What is a Xeriscape?

In response to drought and limited water resources a number of new landscaping ideas have evolved to reduce water and maintenance requirements while still providing aesthetically pleasing landscapes. A philosophy for the conservation of water through creative landscaping has engendered the new term, xeriscape (pronounced “zera-scape”), The term xeriscape is derived from the Greek word XEROS meaning dry, combined with landscaping, thus xeriscaping. The term was coined in Colorado by the Denver Water Department in 1981.

Native species are often preferred for natural landscapes but plant selection should take into consideration the microclimate and topography of the site. In some cases, native plants will not be the most appropriate choice because man’s development of a site can greatly alter the microclimate and topography. Thus, effective xeriscaping should match plants with the microclimatic features of the developed landscape site. Natural landscaping involves plant selection that is based on climate and environment of the area as well as site characteristics of exposure, light intensity, soil pH, soil aeration, soil mineral analysis, site drainage, and irrigation water quality. Proper plant selection based on site  characteristics should enhance the plants’ likelihood of becoming established in the site and reduce potential incidences of low vigor, excessive  maintenance, disease, or death.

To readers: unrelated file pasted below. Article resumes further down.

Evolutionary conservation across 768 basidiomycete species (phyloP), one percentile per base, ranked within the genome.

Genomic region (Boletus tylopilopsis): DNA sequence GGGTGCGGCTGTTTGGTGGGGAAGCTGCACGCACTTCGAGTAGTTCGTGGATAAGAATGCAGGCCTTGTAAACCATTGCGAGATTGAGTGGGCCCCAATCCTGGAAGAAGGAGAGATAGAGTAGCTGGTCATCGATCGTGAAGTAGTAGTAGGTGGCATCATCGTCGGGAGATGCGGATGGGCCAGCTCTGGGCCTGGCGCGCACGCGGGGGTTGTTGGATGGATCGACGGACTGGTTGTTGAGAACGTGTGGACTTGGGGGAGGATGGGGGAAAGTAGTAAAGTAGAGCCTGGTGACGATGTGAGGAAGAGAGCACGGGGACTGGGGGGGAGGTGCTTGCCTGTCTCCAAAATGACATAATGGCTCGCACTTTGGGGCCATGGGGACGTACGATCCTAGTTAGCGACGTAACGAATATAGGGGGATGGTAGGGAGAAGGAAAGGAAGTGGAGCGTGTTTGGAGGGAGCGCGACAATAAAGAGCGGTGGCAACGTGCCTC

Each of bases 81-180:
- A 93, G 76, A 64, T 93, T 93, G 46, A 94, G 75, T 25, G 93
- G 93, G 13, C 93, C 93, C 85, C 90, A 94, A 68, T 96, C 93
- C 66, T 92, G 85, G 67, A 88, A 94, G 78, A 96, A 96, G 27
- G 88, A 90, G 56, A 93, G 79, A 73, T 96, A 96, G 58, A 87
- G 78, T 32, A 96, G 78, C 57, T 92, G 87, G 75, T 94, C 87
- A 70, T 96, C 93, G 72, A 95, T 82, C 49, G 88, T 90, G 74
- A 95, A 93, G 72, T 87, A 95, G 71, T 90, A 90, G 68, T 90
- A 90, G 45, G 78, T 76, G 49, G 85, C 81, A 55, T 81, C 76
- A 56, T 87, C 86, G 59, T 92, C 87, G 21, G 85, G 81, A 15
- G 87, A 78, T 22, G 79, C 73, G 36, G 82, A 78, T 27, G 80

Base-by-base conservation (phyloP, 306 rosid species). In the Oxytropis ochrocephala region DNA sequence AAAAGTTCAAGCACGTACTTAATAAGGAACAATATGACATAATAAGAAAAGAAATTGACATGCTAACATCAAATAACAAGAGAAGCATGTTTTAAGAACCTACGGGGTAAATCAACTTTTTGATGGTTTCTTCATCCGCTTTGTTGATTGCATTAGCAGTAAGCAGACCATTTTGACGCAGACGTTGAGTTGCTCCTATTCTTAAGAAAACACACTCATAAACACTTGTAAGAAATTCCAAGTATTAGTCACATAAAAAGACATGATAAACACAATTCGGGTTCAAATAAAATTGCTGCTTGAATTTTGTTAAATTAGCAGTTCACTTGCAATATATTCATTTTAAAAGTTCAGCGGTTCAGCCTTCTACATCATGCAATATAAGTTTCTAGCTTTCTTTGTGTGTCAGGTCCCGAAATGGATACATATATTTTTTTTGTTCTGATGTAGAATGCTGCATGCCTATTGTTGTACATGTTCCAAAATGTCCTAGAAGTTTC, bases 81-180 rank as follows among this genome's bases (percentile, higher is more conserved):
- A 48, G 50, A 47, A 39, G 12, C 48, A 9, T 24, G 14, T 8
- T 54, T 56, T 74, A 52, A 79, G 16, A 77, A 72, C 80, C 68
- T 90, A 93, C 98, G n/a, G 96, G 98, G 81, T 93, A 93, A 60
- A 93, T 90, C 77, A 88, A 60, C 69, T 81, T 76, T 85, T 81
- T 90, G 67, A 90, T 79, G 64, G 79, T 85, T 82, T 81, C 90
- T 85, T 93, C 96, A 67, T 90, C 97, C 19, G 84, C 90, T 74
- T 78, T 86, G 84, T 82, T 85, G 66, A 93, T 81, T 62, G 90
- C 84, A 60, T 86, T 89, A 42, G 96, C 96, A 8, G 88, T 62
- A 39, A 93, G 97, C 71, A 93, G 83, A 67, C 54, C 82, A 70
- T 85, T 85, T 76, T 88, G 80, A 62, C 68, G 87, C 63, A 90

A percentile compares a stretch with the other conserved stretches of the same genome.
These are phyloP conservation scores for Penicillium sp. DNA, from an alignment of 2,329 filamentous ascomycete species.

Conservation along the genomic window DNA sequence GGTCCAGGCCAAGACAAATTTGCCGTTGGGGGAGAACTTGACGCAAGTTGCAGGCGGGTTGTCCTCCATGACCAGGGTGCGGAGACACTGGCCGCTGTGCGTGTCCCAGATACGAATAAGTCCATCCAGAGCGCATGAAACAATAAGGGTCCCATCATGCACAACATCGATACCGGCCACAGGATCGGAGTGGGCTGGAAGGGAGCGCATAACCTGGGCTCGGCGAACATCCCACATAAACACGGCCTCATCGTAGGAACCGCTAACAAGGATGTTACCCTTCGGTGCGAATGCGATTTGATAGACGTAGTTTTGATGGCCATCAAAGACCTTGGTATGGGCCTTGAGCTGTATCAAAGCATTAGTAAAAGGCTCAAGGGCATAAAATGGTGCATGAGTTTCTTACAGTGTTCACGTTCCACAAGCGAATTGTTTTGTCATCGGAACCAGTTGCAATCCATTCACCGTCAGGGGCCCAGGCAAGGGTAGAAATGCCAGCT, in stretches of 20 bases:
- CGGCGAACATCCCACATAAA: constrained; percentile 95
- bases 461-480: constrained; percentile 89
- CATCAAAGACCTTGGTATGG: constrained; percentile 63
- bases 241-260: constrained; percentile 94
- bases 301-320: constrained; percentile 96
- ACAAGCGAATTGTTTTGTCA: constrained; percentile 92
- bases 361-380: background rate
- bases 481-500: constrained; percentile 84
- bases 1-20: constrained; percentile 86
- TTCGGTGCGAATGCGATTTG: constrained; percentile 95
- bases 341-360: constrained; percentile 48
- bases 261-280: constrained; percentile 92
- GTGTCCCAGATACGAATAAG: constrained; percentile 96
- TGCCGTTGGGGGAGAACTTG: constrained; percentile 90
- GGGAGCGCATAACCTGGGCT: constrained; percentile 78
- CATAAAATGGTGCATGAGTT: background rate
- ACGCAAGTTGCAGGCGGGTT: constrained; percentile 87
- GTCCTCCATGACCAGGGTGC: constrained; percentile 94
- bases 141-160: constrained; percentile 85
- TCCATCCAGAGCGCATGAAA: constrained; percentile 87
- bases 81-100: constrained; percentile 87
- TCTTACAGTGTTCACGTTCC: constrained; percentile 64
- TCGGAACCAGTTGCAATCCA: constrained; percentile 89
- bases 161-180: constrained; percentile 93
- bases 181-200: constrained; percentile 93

The importance of water conservation in Georgia has increased as water shortages; restrictions of its use and population growth have placed increasing strain on available water supplies. Landscape Efficiency is a more general term and perhaps better accounts for the conditions prevalent to Georgia. After all, Georgia is not a dry state and averages between 46 and 76 inches of rain on non-drought years. Let’s look at the following steps of Xeriscaping in more detail.

The Seven Principles of Xeriscape
1) Planning and Design
Start with an accurate plan of the site, identify site problems and potentials, and develop a list of needs and wants to be incorporated in the new plan. As your plan begins to take form, divide the landscape into water-use zones. Incorporate shade where possible, and develop your plan using appropriate plants. Consider renovation of your existing landscape. You will find that in the long term you will save water and money!

2) Soil Analysis
Before planting, check the structure and texture of the native soil. Your goal for soil analysis is to help you create an ideal soil environment for the expanding root system. An ideal soil has good aeration and drainage, yet holds adequate moisture and nutrients for optimum root growth.

3) Limited Turf Areas
Use turf for a function or aesthetic benefit, such as in a recreational area, to prevent erosion on a slope or as a welcome mat to the home. Select a turfgrass that is adapted to the site and has good drought resistance. Be willing to accept a less than perfect look. A healthy turfgrass will wilt and turn brown during periods of drought and spring back to its normal color and growth pattern with adequate water.

4) Appropriate Plant Selection